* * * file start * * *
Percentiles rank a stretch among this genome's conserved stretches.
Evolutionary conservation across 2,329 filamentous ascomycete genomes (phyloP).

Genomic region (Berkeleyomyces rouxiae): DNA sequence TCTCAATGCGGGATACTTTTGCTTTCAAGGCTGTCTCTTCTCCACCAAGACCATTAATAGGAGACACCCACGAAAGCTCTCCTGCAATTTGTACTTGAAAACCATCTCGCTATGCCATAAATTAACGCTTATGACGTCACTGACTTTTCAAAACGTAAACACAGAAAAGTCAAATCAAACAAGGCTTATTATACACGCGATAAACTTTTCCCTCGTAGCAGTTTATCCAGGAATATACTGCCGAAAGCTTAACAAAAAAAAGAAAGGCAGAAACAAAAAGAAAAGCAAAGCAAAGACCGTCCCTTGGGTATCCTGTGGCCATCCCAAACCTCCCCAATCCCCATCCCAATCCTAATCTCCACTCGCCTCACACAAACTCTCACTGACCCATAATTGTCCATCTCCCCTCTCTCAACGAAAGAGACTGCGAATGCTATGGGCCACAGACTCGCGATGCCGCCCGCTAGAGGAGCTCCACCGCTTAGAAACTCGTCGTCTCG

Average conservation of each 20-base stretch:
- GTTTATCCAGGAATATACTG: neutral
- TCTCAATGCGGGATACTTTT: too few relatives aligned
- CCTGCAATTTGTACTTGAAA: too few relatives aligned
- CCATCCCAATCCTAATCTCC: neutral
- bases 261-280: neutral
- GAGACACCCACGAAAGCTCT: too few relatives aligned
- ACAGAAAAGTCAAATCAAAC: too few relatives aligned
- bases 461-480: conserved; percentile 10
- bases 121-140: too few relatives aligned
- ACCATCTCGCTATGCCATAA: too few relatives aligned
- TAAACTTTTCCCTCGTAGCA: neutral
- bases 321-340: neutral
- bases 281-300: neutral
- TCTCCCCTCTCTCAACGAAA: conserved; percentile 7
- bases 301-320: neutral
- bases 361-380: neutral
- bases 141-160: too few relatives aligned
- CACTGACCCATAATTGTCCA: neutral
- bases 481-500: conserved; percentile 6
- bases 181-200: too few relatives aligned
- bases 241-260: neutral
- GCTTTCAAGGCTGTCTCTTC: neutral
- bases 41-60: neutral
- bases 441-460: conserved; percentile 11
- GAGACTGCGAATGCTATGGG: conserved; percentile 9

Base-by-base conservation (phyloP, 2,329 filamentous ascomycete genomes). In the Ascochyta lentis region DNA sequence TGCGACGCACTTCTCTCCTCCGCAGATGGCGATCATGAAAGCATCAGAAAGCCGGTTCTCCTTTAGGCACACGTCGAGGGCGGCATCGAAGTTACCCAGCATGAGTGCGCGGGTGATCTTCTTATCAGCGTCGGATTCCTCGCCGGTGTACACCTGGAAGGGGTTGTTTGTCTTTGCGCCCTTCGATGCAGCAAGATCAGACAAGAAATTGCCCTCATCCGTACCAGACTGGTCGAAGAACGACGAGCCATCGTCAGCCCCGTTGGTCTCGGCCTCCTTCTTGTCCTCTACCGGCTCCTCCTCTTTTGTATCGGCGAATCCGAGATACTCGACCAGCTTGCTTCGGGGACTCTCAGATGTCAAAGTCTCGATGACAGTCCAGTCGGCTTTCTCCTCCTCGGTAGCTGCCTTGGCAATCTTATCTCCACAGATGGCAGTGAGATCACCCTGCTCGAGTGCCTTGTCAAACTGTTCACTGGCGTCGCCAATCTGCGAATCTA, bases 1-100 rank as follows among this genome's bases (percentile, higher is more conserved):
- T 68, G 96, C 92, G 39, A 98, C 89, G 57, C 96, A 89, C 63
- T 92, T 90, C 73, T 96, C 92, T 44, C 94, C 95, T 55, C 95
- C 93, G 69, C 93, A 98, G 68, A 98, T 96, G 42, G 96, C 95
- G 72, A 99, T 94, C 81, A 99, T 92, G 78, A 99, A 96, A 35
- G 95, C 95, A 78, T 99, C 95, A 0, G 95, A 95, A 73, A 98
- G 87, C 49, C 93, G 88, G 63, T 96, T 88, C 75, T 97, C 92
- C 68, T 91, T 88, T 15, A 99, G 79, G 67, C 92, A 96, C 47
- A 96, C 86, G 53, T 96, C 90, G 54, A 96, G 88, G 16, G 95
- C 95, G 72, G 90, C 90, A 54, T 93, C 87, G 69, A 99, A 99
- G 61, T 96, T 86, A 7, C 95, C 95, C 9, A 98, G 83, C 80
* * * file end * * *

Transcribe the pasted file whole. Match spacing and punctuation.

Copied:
Percentiles rank a stretch among this genome's conserved stretches.
Evolutionary conservation across 2,329 filamentous ascomycete genomes (phyloP).

Genomic region (Berkeleyomyces rouxiae): DNA sequence TCTCAATGCGGGATACTTTTGCTTTCAAGGCTGTCTCTTCTCCACCAAGACCATTAATAGGAGACACCCACGAAAGCTCTCCTGCAATTTGTACTTGAAAACCATCTCGCTATGCCATAAATTAACGCTTATGACGTCACTGACTTTTCAAAACGTAAACACAGAAAAGTCAAATCAAACAAGGCTTATTATACACGCGATAAACTTTTCCCTCGTAGCAGTTTATCCAGGAATATACTGCCGAAAGCTTAACAAAAAAAAGAAAGGCAGAAACAAAAAGAAAAGCAAAGCAAAGACCGTCCCTTGGGTATCCTGTGGCCATCCCAAACCTCCCCAATCCCCATCCCAATCCTAATCTCCACTCGCCTCACACAAACTCTCACTGACCCATAATTGTCCATCTCCCCTCTCTCAACGAAAGAGACTGCGAATGCTATGGGCCACAGACTCGCGATGCCGCCCGCTAGAGGAGCTCCACCGCTTAGAAACTCGTCGTCTCG

Average conservation of each 20-base stretch:
- GTTTATCCAGGAATATACTG: neutral
- TCTCAATGCGGGATACTTTT: too few relatives aligned
- CCTGCAATTTGTACTTGAAA: too few relatives aligned
- CCATCCCAATCCTAATCTCC: neutral
- bases 261-280: neutral
- GAGACACCCACGAAAGCTCT: too few relatives aligned
- ACAGAAAAGTCAAATCAAAC: too few relatives aligned
- bases 461-480: conserved; percentile 10
- bases 121-140: too few relatives aligned
- ACCATCTCGCTATGCCATAA: too few relatives aligned
- TAAACTTTTCCCTCGTAGCA: neutral
- bases 321-340: neutral
- bases 281-300: neutral
- TCTCCCCTCTCTCAACGAAA: conserved; percentile 7
- bases 301-320: neutral
- bases 361-380: neutral
- bases 141-160: too few relatives aligned
- CACTGACCCATAATTGTCCA: neutral
- bases 481-500: conserved; percentile 6
- bases 181-200: too few relatives aligned
- bases 241-260: neutral
- GCTTTCAAGGCTGTCTCTTC: neutral
- bases 41-60: neutral
- bases 441-460: conserved; percentile 11
- GAGACTGCGAATGCTATGGG: conserved; percentile 9

Base-by-base conservation (phyloP, 2,329 filamentous ascomycete genomes). In the Ascochyta lentis region DNA sequence TGCGACGCACTTCTCTCCTCCGCAGATGGCGATCATGAAAGCATCAGAAAGCCGGTTCTCCTTTAGGCACACGTCGAGGGCGGCATCGAAGTTACCCAGCATGAGTGCGCGGGTGATCTTCTTATCAGCGTCGGATTCCTCGCCGGTGTACACCTGGAAGGGGTTGTTTGTCTTTGCGCCCTTCGATGCAGCAAGATCAGACAAGAAATTGCCCTCATCCGTACCAGACTGGTCGAAGAACGACGAGCCATCGTCAGCCCCGTTGGTCTCGGCCTCCTTCTTGTCCTCTACCGGCTCCTCCTCTTTTGTATCGGCGAATCCGAGATACTCGACCAGCTTGCTTCGGGGACTCTCAGATGTCAAAGTCTCGATGACAGTCCAGTCGGCTTTCTCCTCCTCGGTAGCTGCCTTGGCAATCTTATCTCCACAGATGGCAGTGAGATCACCCTGCTCGAGTGCCTTGTCAAACTGTTCACTGGCGTCGCCAATCTGCGAATCTA, bases 1-100 rank as follows among this genome's bases (percentile, higher is more conserved):
- T 68, G 96, C 92, G 39, A 98, C 89, G 57, C 96, A 89, C 63
- T 92, T 90, C 73, T 96, C 92, T 44, C 94, C 95, T 55, C 95
- C 93, G 69, C 93, A 98, G 68, A 98, T 96, G 42, G 96, C 95
- G 72, A 99, T 94, C 81, A 99, T 92, G 78, A 99, A 96, A 35
- G 95, C 95, A 78, T 99, C 95, A 0, G 95, A 95, A 73, A 98
- G 87, C 49, C 93, G 88, G 63, T 96, T 88, C 75, T 97, C 92
- C 68, T 91, T 88, T 15, A 99, G 79, G 67, C 92, A 96, C 47
- A 96, C 86, G 53, T 96, C 90, G 54, A 96, G 88, G 16, G 95
- C 95, G 72, G 90, C 90, A 54, T 93, C 87, G 69, A 99, A 99
- G 61, T 96, T 86, A 7, C 95, C 95, C 9, A 98, G 83, C 80